Christina Munsey – Crystal Skies

Christina Munsey – Crystal Skies

 

ARTIST NAME:  Christina Munsey

 

SONG TITLE: Crystal Skies

 

EP TITLE: for me, or for you

 

RELEASE DATE: March 6, 2020

 

GENRE: Electro-pop

 

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Christina Munsey, like many talented young singer-songwriters today, began singing at a very early age.

 

Young talent isn’t a rare commodity these days but young talent with a distinguished voice, polished writing skills, poise, and a sense of self and determination isn’t commonplace.  And in an era where having teams of people writing one single song is considered the norm, Munsey is her own team, writing effortless melodies and lyrics that float along to her dreamy vocals.

 

Electro-pop and indie vibes flow together seamlessly as she sings about everyday teen angst on her debut EP, for me, or for you.

 

Munsey’s songwriting began to take shape when she was 16 years old and comes from an internal, moody place based on personal experiences and draws inspiration from the world around her.

 

Melodies come into her head before lyrics, starting with a hum until they sound like she wants them to sound, then come the words, which she starts piecing together to form the lyrics and the phrases that form the song.

 

“Recently, I’d felt that my melodies were starting to sound too much like everything else I’ve heard so I started picking objects from my writing room and creating melodies that go with the shapes or patterns of the object. That’s become my go-to when I’m stuck.”

 

Her songs are also summoned from nature, especially storms which conjure up something that triggers a wave of creativity that is only harnessed through her music.

 

“All of the songs that I have written have been influenced by my fascination with storms. I never feel fully in my creative element until there are heavy clouds, rain, and thunder accompanying. Something about it triggers a different part of my brain, that allows me to completely dive into whatever I’m working on.”

 

Munsey doesn’t have a formula for writing songs.

 

Sometimes she’ll pick up an electric guitar (she also plays classical guitar and piano) to create basic chords to sing over.

 

But other times “I’ll be walking outside and listening to the sound of my shoes hitting the concrete, and I’ll hear a melody in my head and quickly reach for my phone to record it.

 

Finding inspiration has never been a hard thing for her.

 

“I’ve had many instances where I can’t figure out how I’m feeling about a situation and with no intention to write about it, it inevitably makes its way onto paper. That’s also why it’s so addicting, so cathartic. When feelings are all you have at first, it’s important to lay things out and get comfortable with saying them out loud.  But when you craft them into actual sound, it’s a whole other level of contentment.”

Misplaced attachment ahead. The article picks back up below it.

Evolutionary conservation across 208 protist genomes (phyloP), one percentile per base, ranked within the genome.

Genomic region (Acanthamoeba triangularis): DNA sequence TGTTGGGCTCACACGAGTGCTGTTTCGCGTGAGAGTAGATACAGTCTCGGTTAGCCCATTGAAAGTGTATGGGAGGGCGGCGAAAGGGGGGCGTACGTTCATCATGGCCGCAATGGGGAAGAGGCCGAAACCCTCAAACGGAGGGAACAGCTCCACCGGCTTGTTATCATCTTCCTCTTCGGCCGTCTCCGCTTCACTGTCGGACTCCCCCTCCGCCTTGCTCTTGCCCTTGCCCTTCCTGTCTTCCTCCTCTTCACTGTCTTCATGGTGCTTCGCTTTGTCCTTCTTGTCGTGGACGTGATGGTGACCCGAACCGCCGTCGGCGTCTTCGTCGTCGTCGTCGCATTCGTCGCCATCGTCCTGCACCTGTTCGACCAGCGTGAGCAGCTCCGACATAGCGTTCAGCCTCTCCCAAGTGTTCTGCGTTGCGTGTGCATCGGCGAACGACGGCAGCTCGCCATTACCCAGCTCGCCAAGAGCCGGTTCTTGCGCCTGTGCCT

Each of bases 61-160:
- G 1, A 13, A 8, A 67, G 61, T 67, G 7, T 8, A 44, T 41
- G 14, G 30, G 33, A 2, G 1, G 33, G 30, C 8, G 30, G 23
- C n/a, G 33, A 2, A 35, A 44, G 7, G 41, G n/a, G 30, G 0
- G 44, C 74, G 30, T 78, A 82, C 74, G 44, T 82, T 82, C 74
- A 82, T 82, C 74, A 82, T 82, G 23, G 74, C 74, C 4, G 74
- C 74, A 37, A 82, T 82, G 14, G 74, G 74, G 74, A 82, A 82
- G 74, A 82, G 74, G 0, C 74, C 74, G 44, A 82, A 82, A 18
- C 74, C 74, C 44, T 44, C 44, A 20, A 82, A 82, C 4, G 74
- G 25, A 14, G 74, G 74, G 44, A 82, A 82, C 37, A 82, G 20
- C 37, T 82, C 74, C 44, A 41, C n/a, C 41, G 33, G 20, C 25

Munsey released her very first song “Rose Gold” (with producer Au Lune) in 2019.

 

Now, with for me, or for you, brings five new songs (and an interlude) that make up the EP.

 

The lead track, “Crystal Skies,” glows with layered textures and atmospheric melodies, electric guitar, and high hats.

 

 

“It’s a track that was written completely backward, in that, I wrote the pre-chorus and chorus first, and I came back later and wrote the rest of the song.”

 

Other songs such as “Hazy” and “Apart” come from a very delicate place.

 

“‘Hazy’ is about being at the end of yourself and not knowing how to cope with a lost relationship.”

 

‘Apart’ comes from the same raw place and was the first song she ever wrote on an electric guitar.

 

“I had been fighting with one of my friends and began realizing how toxic our relationship had become so I began writing from a place of frustration, and that’s what became ‘apart.’”

 

Recovering was a slow process for Munsey but writing about these experiences was her remedy.

 

“I learned that sometimes things don’t make sense, but that everything happens for a reason, and I have to trust in that.

 

I learned that music is therapy and will one way, or another, allow you to get closure where there is none and get what you had been bottling up, out.”

 

Lighter tracks include “Swoony,” a word to describe having overwhelmingly intense feelings for someone and “California Glow,” which was inspired by a picture Munsey saw on Pinterest that resonated with her.

 

“The picture showed two arms reaching towards each other in a field. Studying it, my mind encapsulated a storyline of getting through a breakup and dealing with the bittersweet memories and finding light in a dark situation.”

 

As for where she sees herself fitting into today’s musical landscape Munsey says she hopes to create a whole new genre:

 

“I think the key to fitting into a musical landscape is to actually stand out. To create something that’s true to yourself while also being innovative. It’s so important to me as an artist, to be as human as possible for listeners.